A Giants fan’s immediate response to that is probably, “It’s about damn time.” Big Blue’s line play over the past couple of seasons has been miserable, and some change—especially change that includes talent upgrades—will eventually do them good. But for now, all that shuffling means a lot of growing pains.

The Giants’ line was completely incompetent on Sunday, and many of its embarrassing gaffes came in pass protection. On the opening play of the game, Flowers had to trip Calais Campbell because he was beaten so badly inside—that was humiliating in its own right. Then, the fourth-year tackle tried to explain his error away by saying the 6-foot-8, 300-pound Campbell was a “speed guy,” which was downright horrifying. But as bad as this unit was in pass protection, its lack of experience on the ground—both individually and collectively—seemed to be the central issue against Jacksonville.

On Barkley’s first series of the game, the Flowers tripping incident and a separate holding penalty had the Giants facing a second-and-20 pinned deep in their own territory. At the snap, Jaguars defensive tackle Malik Jackson darted across Hernandez’s face and sliced into the backfield to drop Barkley behind the line of scrimmage. That type of mistake is to be expected from a rookie guard on occasion, especially against a quality disruptor like Jackson. But the play was dead before it could even develop.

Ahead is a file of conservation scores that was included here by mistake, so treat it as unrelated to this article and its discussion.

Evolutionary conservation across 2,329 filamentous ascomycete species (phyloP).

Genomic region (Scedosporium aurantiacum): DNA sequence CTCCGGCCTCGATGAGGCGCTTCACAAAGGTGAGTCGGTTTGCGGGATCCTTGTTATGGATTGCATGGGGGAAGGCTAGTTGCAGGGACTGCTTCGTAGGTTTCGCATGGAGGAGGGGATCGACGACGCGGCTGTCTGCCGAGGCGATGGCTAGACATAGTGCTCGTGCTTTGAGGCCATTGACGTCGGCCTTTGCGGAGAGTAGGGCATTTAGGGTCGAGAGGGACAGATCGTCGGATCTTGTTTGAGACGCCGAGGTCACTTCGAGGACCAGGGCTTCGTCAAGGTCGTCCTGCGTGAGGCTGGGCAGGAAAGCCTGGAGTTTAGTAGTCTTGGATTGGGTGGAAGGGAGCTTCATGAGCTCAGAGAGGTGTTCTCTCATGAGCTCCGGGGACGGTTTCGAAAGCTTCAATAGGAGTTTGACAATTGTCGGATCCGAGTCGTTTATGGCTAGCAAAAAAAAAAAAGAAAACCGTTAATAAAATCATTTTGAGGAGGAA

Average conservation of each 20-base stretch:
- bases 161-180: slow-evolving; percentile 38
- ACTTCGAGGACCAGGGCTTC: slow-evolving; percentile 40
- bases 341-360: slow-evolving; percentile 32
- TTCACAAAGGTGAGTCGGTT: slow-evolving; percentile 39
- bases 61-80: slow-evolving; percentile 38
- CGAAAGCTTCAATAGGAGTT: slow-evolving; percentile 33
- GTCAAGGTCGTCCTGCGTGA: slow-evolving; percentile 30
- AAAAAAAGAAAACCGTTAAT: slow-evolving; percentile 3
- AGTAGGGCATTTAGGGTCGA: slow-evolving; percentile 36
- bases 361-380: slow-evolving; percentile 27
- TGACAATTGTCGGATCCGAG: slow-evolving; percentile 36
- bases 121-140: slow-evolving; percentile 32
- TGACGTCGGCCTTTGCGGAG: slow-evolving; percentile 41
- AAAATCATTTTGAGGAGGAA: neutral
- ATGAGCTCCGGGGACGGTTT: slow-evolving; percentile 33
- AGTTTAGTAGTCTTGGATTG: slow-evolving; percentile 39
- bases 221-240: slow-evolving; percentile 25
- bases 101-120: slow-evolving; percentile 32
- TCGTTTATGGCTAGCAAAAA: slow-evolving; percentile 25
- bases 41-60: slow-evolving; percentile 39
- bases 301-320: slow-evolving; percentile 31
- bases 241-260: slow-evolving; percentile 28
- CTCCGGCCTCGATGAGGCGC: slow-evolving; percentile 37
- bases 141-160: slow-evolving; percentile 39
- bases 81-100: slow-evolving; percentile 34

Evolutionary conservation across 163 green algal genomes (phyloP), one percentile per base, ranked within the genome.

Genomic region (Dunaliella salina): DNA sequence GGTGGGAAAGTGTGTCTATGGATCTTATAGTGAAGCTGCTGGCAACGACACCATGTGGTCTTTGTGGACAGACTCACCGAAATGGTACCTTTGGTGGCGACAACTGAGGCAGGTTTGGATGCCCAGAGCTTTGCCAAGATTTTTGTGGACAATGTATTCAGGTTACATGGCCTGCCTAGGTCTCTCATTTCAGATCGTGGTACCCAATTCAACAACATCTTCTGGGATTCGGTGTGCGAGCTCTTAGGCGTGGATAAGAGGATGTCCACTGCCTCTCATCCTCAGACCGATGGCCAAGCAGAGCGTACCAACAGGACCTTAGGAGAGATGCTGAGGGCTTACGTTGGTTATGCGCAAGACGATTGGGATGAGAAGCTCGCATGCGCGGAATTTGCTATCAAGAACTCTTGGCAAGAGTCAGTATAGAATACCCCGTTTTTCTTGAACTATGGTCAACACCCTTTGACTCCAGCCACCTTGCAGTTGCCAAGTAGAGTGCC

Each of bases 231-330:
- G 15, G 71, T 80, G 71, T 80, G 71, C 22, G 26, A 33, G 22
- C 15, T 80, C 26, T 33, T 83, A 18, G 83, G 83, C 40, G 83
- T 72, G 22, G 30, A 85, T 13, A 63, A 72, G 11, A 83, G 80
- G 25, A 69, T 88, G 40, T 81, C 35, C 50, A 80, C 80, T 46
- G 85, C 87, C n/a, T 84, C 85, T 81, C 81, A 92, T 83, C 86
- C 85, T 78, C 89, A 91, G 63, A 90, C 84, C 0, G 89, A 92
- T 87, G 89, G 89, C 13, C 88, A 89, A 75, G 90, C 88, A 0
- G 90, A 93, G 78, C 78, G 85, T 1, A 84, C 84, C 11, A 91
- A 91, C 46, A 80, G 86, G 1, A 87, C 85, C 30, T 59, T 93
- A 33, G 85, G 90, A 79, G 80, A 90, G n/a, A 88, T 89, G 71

All game, Barkley was forced to deal with traffic around the line of scrimmage, and while some of that came because of individual screwups, the Giants’ biggest problem was working combination blocks to the second level. Combo blocks involve two linemen (and sometimes a tight end) briefly double-teaming a down defensive lineman before one of them peels off toward a linebacker or safety. These types of blocks are an effective way to handle two defenders, and they form the basis of most NFL running games; they also take a long time to refine when players aren’t familiar with one another. Executing combo blocks well requires a feel for when your partner will disengage from the initial double-team, and several times on Sunday, that lack of feel was on display from the Giants.

Take Barkley’s second-down run from the Jaguars’ 4-yard line late in the first quarter. Looking to punch the ball into the end zone, the Giants lined up with an extra offensive lineman (Chad Wheeler, no. 63) and two tight ends to the right. This play starts to go awry with Campbell’s initial penetration, but the real trouble begins when safety Barry Church also spills into the backfield. On first look, tight end Evan Engram appears to be at fault for letting Church slip through—Engram’s first step is small enough that Church is able to streak across his face and blow up the play. But look again, and based on Engram’s initial movement, it appears that he expected to get more help from tight end Rhett Ellison before Ellison moved toward the linebacker. Either way, as Barkley bounces the run outside, Church is there to swiftly stop him in his tracks.